The book is out of print, but I tracked down a copy.  It is the actual text of the Declaration of Independence, and each phrase is illustrated.  My book arrived in the mail a few days ago, and I am unreasonably excited about it.  The day it arrived I saw my three year old pull it off the shelf and start flipping though the pages.  My inner History teacher is overjoyed.

16 March 2014


We were out of town this week, so I had a break from my usual Sunday assignment of teaching the 9 year old Sunday school class.  Instead, I spent all of church with adults.  It was extremely boring.  One benefit of being with the children is that there is a lot more music involved.  Another is that kids are awesome and entertaining.  Teaching on Sundays reminds me of a lot of the things I enjoyed about my full time teaching days.  This year we are studying the Old Testament, and the kids have plenty of random and unexpected things to say that make me smile.

Lesson about the creation:
"I don't know why Heavenly Father had to rest on the seventh day.  Jesus did all the work."

Lesson on Adam and Eve:
While I was trying to explain what it means to be created in the image of God
"Does that mean that He has freckles like me?"

Lesson on Noah:
"Wait, was this before the Empire State Building was built?"
"It says that Noah was 600 years old when the flood started, but that can't be true.  It's not possible to live that long.  He must have eaten only broccoli and eggs."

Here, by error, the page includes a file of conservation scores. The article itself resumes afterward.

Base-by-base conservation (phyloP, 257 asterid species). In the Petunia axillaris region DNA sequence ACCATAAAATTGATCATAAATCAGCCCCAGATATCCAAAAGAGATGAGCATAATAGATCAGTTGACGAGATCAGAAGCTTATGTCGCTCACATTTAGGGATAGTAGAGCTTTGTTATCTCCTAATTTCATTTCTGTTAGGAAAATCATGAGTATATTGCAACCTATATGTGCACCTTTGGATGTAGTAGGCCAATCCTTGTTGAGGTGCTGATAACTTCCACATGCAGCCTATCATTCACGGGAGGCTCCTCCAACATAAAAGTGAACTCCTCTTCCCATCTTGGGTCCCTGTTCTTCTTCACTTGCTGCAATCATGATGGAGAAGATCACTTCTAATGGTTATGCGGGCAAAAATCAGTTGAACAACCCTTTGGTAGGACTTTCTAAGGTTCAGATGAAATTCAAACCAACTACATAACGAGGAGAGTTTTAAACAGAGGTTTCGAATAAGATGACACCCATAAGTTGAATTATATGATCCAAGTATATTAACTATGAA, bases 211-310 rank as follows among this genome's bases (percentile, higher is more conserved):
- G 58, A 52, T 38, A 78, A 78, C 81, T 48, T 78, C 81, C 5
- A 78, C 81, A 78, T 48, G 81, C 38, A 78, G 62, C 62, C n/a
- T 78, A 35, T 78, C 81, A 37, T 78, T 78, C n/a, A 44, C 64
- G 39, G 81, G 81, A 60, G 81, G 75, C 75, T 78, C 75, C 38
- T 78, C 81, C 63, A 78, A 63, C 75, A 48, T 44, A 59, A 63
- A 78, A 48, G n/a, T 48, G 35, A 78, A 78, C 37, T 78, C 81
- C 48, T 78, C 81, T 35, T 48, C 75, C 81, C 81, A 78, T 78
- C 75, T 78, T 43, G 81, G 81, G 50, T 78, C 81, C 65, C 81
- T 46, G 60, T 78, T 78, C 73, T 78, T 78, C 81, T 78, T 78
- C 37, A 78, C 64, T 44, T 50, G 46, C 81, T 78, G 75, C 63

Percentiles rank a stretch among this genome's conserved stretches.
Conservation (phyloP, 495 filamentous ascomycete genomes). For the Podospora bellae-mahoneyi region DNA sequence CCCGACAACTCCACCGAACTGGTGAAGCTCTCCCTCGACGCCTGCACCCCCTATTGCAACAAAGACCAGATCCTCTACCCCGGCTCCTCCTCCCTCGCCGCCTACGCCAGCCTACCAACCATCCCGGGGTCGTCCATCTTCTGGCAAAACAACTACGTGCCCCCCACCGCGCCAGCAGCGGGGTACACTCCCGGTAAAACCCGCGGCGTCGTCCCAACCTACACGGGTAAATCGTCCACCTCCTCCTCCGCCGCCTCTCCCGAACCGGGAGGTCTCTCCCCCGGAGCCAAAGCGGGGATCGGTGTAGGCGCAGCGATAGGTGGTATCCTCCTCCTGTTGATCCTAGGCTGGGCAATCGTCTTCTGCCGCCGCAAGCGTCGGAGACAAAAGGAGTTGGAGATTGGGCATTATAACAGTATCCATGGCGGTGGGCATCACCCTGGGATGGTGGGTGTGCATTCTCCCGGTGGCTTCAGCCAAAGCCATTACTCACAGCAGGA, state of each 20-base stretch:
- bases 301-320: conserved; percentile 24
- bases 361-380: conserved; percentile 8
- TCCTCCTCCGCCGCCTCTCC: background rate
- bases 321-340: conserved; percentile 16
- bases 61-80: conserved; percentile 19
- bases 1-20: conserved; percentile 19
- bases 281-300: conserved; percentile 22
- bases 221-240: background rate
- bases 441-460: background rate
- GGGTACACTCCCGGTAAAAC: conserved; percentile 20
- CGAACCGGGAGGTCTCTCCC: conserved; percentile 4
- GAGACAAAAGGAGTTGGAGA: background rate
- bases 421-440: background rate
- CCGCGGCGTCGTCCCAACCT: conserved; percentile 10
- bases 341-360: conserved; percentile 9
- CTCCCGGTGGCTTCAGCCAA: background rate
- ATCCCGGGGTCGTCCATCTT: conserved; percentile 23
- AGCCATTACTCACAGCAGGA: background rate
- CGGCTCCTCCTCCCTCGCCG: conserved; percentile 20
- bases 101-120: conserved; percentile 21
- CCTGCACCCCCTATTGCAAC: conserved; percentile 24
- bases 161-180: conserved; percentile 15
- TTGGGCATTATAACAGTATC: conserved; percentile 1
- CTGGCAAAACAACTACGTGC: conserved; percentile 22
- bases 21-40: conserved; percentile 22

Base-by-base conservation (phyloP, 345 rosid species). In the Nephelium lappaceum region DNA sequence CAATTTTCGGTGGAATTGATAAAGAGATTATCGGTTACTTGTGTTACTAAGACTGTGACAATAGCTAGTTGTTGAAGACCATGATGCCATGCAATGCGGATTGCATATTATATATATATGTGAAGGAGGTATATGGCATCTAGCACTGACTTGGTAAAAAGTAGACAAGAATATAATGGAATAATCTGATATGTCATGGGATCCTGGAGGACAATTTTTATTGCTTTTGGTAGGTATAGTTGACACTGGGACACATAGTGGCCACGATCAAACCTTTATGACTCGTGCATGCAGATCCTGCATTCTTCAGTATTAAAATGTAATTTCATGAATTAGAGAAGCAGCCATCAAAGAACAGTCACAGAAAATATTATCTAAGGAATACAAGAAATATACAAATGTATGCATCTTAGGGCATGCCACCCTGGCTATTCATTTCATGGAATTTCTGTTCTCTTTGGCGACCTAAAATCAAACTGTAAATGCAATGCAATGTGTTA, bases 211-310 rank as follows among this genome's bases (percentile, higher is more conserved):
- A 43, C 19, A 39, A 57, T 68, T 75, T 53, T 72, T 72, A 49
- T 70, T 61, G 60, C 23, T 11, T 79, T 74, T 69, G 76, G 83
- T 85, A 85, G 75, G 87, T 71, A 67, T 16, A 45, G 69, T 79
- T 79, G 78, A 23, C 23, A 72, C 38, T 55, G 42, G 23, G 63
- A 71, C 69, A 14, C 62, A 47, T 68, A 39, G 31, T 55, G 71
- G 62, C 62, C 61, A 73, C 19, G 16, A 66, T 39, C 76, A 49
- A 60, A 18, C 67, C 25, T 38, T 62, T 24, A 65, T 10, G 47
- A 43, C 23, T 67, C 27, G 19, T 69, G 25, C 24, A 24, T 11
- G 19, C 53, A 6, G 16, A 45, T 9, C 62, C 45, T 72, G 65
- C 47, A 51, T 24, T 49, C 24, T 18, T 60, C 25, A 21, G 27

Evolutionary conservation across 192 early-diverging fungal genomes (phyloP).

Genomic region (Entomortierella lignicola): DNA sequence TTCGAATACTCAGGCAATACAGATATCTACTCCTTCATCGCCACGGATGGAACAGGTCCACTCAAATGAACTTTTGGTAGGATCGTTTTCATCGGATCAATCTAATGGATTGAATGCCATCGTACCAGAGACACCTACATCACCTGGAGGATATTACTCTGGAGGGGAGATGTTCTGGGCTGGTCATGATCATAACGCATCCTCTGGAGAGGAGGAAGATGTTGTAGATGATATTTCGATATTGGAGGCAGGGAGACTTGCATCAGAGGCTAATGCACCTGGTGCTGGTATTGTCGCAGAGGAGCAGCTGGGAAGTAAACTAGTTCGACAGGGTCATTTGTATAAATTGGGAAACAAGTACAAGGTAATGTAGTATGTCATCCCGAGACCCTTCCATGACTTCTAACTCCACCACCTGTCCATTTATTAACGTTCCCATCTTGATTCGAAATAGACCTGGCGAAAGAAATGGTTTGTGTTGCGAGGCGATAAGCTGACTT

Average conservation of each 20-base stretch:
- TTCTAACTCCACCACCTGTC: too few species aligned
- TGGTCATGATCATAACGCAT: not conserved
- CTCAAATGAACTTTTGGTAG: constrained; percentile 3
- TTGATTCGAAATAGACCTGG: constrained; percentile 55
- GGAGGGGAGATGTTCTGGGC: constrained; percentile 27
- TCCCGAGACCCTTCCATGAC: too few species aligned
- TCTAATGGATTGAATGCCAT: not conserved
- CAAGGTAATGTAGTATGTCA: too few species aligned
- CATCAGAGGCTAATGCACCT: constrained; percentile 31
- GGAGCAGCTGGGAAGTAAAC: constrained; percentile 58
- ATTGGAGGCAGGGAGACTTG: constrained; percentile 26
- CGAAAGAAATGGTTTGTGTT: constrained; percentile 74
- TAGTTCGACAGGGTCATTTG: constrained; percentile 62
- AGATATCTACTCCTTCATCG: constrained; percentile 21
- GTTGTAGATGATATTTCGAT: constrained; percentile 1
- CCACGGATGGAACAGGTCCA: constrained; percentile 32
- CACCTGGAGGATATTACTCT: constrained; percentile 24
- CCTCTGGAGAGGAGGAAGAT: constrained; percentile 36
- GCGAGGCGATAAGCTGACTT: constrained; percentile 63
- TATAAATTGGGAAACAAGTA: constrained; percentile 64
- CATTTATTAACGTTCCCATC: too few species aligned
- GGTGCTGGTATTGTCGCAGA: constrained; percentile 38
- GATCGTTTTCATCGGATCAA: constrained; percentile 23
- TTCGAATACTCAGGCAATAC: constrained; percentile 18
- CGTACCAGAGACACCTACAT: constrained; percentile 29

09 March 2014

The Snake Story

During the summer after my first year of college I worked in the Emergency Room.  If I were trying to have a controversial, socially relevant, or In any way serious blog this would be a post about how it is possible to get a degree without student loans.  Instead my goal is to have a largely frivolous blog.  For the purposes of this post the point of bringing up the job is that strange things happen in the Emergency Room.

My job was not medically related at all.  I was the annoying person who insisted on seeing insurance information and identification.  It was also my job to ask parents to sign a mountain of paperwork before their child's broken arm could be set.  However, the ER staff was aware that I was also completing my EMT training, and they were very supportive.  I was occasionally invited back from the registration desk to see what was going on.  If there was anything particularly interesting happening I usually got to be a part of it.  The doctors and nurses were always happy to answer any of my questions.  I learned a lot.  Unfortunately, the most exciting stuff always seemed to happen on my day off.